And we found this example in a work of Irish fiction published two years later: “Maybe you might have the heart to say another word;—one—jist one—that ’ud save poor Peery Conolly sowl an’ body, lock, stock, an’ barrel, an’ ould Matthew along wid him, that’s goin’ to ruination an’ smithereens” (Tales by the O’Hara Family, by the brothers John and Michael Banim, London, 1826).

Why was “stock, lock” reversed to “lock, stock”? We can only suggest that perhaps the resulting phrase came easier to the tongue. Today, as the OED notes, it’s the usual form, and the original “stock, lock” version is “rarely” used.

As for the individual words in the phrase, “lock” in the weaponry sense is defined this way in the OED: “In a gun or firearm which uses loose gunpowder: a mechanism by means of which the charge is exploded.”

The term appeared originally as part of a compound, “firelock.” Oxford’s earliest example is from a 1544 document in the state papers of King Henry VIII: “Some of them shute with maches not having the fyre lockes.”

Other “lock” compounds refer to various firing mechanisms or weapons using them: “matchlock” (first recorded in writing in 1638), “gunlock” (1651), “wheel-lock” (1670), and “flintlock” (1683).

By the time those later compounds were recorded, “lock” was also being used by itself to mean a firing mechanism. Here’s the OED’s earliest example:

“Others carrie … some Peeces, with the Match readie lighted … and haue the best lockes that possible may bee found in all Europe.” (From Discours of Voyages into ye Easte and West Indies, a 1598 translation of a work by Jan Huygen van Linschoten.)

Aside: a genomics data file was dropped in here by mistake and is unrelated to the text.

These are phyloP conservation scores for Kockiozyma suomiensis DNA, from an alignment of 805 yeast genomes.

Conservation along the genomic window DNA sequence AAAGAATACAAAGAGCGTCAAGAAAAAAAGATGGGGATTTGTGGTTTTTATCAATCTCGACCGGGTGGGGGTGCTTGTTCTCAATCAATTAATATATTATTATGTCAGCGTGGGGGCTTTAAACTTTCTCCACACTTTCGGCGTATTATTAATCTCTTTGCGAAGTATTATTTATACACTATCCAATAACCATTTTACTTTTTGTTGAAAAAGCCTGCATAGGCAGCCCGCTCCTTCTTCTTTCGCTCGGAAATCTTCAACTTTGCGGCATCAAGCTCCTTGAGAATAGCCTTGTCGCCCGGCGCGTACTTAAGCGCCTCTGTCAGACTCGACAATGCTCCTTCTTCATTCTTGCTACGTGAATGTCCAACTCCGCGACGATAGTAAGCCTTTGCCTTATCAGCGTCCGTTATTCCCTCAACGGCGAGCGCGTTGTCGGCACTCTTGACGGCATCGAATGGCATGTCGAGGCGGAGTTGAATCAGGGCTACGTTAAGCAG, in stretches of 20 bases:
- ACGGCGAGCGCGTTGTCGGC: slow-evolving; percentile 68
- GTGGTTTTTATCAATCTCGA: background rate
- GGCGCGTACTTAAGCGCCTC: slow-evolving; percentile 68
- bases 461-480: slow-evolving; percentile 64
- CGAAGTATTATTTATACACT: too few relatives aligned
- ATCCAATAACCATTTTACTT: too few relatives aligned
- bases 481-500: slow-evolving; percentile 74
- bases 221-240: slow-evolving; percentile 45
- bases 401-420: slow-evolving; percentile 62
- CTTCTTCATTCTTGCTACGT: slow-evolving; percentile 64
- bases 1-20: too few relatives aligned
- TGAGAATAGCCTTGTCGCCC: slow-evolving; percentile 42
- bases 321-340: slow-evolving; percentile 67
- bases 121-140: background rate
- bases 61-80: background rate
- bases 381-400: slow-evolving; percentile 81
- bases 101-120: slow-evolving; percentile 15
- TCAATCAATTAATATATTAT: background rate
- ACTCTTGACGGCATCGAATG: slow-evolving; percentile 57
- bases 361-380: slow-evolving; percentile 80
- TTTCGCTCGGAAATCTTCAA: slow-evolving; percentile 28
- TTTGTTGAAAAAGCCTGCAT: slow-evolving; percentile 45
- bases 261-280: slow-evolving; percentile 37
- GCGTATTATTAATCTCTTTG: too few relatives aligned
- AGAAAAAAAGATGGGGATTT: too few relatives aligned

The use of “lock” for part of a gun evolved from the familiar noun for a fastener with a sliding bolt and often operated with a key. That earlier “lock” has been around since early Old English and was “inherited from Germanic,” Oxford says.

As for “stock,” it too has an ancient history and was derived from Germanic. The original Old English noun, now archaic, first meant a tree stump and later a block of wood.

The earliest use of “stock” in weaponry emerged in the late 15th century, when it meant a gun carriage for mounting a cannon or artillery piece. The term in this sense was first recorded as “gunstok” in 1496 and as “stokke” in 1497, according to OED citations.

A “stock” later came to mean “the wooden portion of a musket or fowling-piece” or “the handle of a pistol,” the OED says.

Oxford’s earliest example is from a law enacted in 1541 during the reign of Henry VIII: “Any handgun … shalbe in the stock and gonne of the lenghe of one hole Yarde.” (Note: In early use, a “handgun” meant a firearm carried by hand, as opposed to a cannon.)

Finally, “barrel” in the weapons sense, a use first recorded in the 17th century, comes from the familiar noun for a large roundish wooden cask.

That earlier noun came into English in the early 14th century from French (baril), the OED says, but the ultimate source is medieval Latin (barile). Oxford adds: “The Celtic words (Welsh baril, Gaelic baraill, Irish bairile, Manx barrel) sometimes cited as the source, are all from English.”

It was only natural that the hollow cylindrical metal tube of a firearm should come to be called a “barrel.”

The earliest use in the OED is from Two Treatises (1644) by Sir Kenelm Digby. Here Digby describes an experiment for demonstrating the power of suction, and we’ve expanded the citation to get in the rather alarming context:

“Take the barrel of a long gun perfectly bored and set it upright with the breech upon the ground, and take a bullet that is exactly fit for it … and then if you suck at the mouth of the barrel (though ever so gently) the bullet will come up so forcibly that it will hazard the striking out of your teeth.”

He adds later, “I remember to have seen a man that was uncautious and sucked strongly that had his fore-teeth beaten out by the blow of the bullet ascending.”

Do not try this at home!